Michael J. O'Donovan, M.D., Ph.D.

Senior Investigator

Developmental Neurobiology Section


Building 35, Room 3C-1014
35 Convent Drive
Bethesda, MD 20892-3700



Research Topics

Research in this section is concerned with the development and operation of circuits in the spinal cord. We are currently devoting most of our effort to understanding the organization of spinal circuitry involved in locomotion of the neonatal mouse. We are particularly interested in understanding the role of motoneurons in the operation of locomotor networks and the mechanisms responsible for the excitatory effects of motoneurons within the spinal cord.

Our current effort is focussed on understanding how motoneurons trigger and modulate the locomotor rhythm in the neonatal spinal cord. This involves several techniques including, whole cell patch clamping, calcium and voltage imaging, optogenetics and immunocytochemistry.


Dr. O'Donovan received his M.D. from the University of Bristol, England in 1972 and his Ph.D. in neuroscience from the Sherrington School of Physiology, at St. Thomas' Hospital Medical School, London in 1978. He then came to the United States to do post-doctoral work at the NIH and then Yale University, where with Dr. Lynn Landmesser he became interested in the development of spinal networks. In 1982 he joined the faculty of the Department of Physiology and Biophysics at the University of Iowa. In 1988 he joined the Laboratory of Neural Control at the NINDS and in 1991 became chief of the Section on Developmental Neurobiology. His major research interest is in the organization of motor networks in the spinal cord.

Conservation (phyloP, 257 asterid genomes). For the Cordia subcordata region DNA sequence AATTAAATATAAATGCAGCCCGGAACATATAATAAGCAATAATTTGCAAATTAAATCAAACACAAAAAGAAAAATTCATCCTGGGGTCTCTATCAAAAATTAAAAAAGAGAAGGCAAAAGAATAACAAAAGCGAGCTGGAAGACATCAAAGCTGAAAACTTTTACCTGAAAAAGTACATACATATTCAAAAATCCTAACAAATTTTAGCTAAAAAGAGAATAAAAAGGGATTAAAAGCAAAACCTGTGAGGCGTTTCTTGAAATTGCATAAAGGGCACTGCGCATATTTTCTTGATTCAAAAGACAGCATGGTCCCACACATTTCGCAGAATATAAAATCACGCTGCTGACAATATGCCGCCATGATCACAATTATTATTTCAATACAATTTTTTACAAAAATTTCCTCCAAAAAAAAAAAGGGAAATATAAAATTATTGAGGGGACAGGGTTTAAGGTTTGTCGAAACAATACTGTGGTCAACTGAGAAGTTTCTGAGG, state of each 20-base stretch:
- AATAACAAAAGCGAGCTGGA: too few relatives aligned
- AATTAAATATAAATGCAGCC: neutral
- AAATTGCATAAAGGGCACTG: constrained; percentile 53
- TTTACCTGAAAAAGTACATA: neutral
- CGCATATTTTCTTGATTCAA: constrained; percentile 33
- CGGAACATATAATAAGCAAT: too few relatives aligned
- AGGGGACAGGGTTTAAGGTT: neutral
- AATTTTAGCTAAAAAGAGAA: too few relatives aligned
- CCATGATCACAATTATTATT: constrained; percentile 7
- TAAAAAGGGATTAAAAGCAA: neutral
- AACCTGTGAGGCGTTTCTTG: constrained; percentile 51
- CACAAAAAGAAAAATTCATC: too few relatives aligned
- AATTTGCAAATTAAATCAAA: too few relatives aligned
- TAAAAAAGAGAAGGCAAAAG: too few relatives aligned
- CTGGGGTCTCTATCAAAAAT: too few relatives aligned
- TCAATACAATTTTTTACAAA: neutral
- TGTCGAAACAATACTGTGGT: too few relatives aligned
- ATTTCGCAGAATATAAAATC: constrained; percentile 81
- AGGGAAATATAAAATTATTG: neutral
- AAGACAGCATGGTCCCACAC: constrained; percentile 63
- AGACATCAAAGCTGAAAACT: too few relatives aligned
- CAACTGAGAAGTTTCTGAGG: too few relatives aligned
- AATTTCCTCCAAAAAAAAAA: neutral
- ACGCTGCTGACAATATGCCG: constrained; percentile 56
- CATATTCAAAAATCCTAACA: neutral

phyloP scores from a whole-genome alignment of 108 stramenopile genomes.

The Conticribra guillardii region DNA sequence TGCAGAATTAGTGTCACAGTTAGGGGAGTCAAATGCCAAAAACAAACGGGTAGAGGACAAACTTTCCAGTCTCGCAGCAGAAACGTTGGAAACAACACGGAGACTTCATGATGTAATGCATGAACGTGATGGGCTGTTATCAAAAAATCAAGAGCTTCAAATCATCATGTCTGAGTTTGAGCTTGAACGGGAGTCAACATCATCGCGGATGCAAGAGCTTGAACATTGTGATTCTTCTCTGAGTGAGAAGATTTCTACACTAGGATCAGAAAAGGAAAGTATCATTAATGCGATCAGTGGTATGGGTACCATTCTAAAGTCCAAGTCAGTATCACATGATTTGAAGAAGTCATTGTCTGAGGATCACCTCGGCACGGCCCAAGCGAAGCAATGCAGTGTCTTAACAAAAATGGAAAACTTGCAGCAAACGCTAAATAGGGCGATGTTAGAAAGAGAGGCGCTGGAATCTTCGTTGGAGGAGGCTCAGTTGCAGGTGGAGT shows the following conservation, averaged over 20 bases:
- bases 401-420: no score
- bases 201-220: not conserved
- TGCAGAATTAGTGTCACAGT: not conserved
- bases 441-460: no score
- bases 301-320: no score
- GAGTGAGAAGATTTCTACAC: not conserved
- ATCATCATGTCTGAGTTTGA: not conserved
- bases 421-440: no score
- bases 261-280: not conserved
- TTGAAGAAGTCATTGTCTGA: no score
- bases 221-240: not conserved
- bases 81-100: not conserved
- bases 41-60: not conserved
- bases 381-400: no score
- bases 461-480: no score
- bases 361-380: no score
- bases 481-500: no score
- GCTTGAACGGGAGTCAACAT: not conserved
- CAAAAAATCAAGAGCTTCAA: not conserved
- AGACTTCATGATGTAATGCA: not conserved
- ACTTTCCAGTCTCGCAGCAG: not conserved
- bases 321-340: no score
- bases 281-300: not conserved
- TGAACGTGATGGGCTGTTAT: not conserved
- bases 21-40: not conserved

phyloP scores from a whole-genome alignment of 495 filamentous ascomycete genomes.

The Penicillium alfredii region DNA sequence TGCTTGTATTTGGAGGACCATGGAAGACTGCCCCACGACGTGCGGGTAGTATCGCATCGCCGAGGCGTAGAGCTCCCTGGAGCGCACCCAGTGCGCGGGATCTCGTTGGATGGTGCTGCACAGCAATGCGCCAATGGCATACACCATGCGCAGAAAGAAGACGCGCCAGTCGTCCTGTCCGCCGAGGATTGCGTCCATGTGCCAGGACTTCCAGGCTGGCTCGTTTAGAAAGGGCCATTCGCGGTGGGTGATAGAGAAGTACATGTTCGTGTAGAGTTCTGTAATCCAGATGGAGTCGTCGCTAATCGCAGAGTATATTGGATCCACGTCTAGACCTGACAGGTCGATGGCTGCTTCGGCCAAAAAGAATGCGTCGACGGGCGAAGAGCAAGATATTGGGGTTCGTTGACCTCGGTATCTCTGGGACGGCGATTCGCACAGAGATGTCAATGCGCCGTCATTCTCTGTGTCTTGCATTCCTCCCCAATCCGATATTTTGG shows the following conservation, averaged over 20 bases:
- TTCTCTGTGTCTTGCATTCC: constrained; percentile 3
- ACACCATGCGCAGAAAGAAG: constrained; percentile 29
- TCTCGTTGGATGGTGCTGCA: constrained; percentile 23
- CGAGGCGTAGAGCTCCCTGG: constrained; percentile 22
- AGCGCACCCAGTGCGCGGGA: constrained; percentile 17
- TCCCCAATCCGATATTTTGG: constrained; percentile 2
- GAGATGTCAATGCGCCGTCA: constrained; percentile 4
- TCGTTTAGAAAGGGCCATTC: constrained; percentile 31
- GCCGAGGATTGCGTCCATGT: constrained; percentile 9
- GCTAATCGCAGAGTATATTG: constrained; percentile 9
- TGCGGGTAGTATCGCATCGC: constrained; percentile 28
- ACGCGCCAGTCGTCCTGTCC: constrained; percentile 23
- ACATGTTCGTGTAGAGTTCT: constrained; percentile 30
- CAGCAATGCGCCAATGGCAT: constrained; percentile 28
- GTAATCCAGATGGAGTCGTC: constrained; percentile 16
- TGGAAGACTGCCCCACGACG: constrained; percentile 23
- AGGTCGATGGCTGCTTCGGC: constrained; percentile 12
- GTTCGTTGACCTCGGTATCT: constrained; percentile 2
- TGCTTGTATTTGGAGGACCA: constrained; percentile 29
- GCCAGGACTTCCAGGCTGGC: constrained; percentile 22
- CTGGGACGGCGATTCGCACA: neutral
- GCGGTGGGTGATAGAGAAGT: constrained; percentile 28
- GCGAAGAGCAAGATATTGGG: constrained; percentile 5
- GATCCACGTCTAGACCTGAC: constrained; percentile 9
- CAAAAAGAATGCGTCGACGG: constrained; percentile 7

Selected Publications

  1. Falgairolle M, O'Donovan MJ. Motoneuronal Spinal Circuits in Degenerative Motoneuron Disease. Front Mol Neurosci. 2020;13:74.

  2. Williamson NH, Ravin R, Cai TX, Benjamini D, Falgairolle M, O'Donovan MJ, Basser PJ. Real-time measurement of diffusion exchange rate in biological tissue. J Magn Reson. 2020;317:106782.

  3. Blivis D, Falgairolle M, O'Donovan MJ. Dye-coupling between neonatal spinal motoneurons and interneurons revealed by prolonged back-filling of a ventral root with a low molecular weight tracer in the mouse. Sci Rep. 2019;9(1):3201.

  4. Falgairolle M, Puhl JG, Pujala A, Liu W, O'Donovan MJ. Motoneurons regulate the central pattern generator during drug-induced locomotor-like activity in the neonatal mouse. Elife. 2017;6.

  5. Blivis D, Haspel G, Mannes PZ, O'Donovan MJ, Iadarola MJ. Identification of a novel spinal nociceptive-motor gate control for Aδ pain stimuli in rats. Elife. 2017;6.

This page was last updated on July 30th, 2020